Lately I’ve developed a tenderness for essays speculating about the “death of the novel,” or that inspiring sub-genre, “why write novels at all?” I suspect they are proof that the form still has a modicum of relevance; the very existence of such essays proves there is still something left to kill off. Contrast this with say, poetry, which is so entirely deceased (I’m sorry if this offends the 32 Americans who buy new poetry volumes each year) that nobody would even considering announcing its death.
The latest backhand defense of the novel is Roger Kimball’s essay “The Great American Novel: Will There Ever be Another?” which argues that both the atomization of American culture and our lack of shared cultural assumptions makes it unlikely the novel will ever return to its former prominence.
Right from the start of his essay, Kimball admits he is less than enthusiastic about contemporary fiction:
“I read as few contemporary novels as possible, partly (here we get into cause and effect) because most of the novels that get noticed today (like most of the visual art that gets the Establishment’s nod) should be filed under the rubric ‘ephemera,’ and often pretty nasty ephemera at that. I do not, you may be pleased to read, propose to parade before you a list of those exercises in evanescence, self-parody, and general ickiness that constitute so much that congregates under the label of American fiction these days.”
I’m tempted to agree that there are cartloads of forgettable novels coming out every day, however I don’t read enough contemporary fiction to make such a sweeping statement, and I do occasionaly encounter contemporary novels that have a shot at immortality.
In a culture without common moral assumptions, Kimball rightly believes there are no standards to subvert, critique or even support. In short, it never feels like there is anything at stake. As a a consequence, Kimball isn’t sure that we’d recognize our great American novelists if they were writing today—true enough—but it’s worth noting that Melville was not appreciated in his own time (it was only in the early 20th Century that critics resurrected Moby Dick and enthroned it as a canonical book):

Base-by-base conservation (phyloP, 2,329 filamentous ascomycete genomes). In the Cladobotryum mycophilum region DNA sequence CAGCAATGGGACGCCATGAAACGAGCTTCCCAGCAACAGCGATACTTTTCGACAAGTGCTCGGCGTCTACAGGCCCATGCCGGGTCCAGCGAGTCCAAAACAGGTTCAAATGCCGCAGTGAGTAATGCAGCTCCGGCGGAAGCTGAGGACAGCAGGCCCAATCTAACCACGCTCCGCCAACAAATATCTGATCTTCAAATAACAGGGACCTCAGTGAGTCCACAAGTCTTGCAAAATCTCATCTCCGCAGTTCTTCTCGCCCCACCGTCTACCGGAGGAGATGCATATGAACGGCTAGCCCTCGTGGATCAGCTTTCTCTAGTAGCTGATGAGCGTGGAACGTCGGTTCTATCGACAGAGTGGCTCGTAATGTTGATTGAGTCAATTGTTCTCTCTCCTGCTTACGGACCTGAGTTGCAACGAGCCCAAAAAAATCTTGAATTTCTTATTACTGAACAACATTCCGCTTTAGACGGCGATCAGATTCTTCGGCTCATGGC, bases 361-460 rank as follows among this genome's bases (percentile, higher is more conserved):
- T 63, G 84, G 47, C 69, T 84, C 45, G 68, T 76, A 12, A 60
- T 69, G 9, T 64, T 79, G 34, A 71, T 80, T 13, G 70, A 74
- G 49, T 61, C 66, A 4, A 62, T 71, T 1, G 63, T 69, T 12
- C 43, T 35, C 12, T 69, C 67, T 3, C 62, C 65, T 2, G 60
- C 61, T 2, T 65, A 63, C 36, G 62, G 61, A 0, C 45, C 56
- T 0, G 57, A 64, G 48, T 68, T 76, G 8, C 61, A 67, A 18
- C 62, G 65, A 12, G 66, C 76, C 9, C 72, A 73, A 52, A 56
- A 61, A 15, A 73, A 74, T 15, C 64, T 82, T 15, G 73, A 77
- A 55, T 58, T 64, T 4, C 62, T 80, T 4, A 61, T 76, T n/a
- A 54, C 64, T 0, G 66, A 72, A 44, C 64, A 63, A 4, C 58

“My point is that even if a new Melville or Twain, Faulkner or Fitzgerald were to appear in our midst, his work would fail to achieve the critical traction and existential weight of those earlier masters. We lack the requisite community of readers, and the ambient shared cultural assumptions, to provide what we might call the responsorial friction that underwrites the traction of publicly acknowledged significance.”
He goes on to say:
“The novel in its highest forms requires a certain level of cultural definiteness and identity against which it can perform its magic. The diffusion or dispersion of culture brings with it a diffusion of manners and erosion of shared moral assumptions…The chief virtue of a well-defined cultural tradition for a novelist (for any artist) is not that it be beneficent but that it be widely acknowledged and authoritative.”
Right now, in an American civilization where there is no agreement on which wars are worth fighting (or not fighting), what marriage is (and isn’t) and whether there is such a thing as objective beauty or even objective truth for that matter—the novel may be doomed, or it may just freeze up and go the way of of “classical” music.
There is always new symphonic and chamber music being written (and some important pieces at that), but listeners restrict their listening habits to a few choice masters from a few well-trodden epochs (i.e., the Baroque, Classical and Romantic periods) and thereby relegate modern compositions to a few lonely hours on Sunday afternoon public radio shows hosted by gentlemanly middle-aged men with beards and spectacles.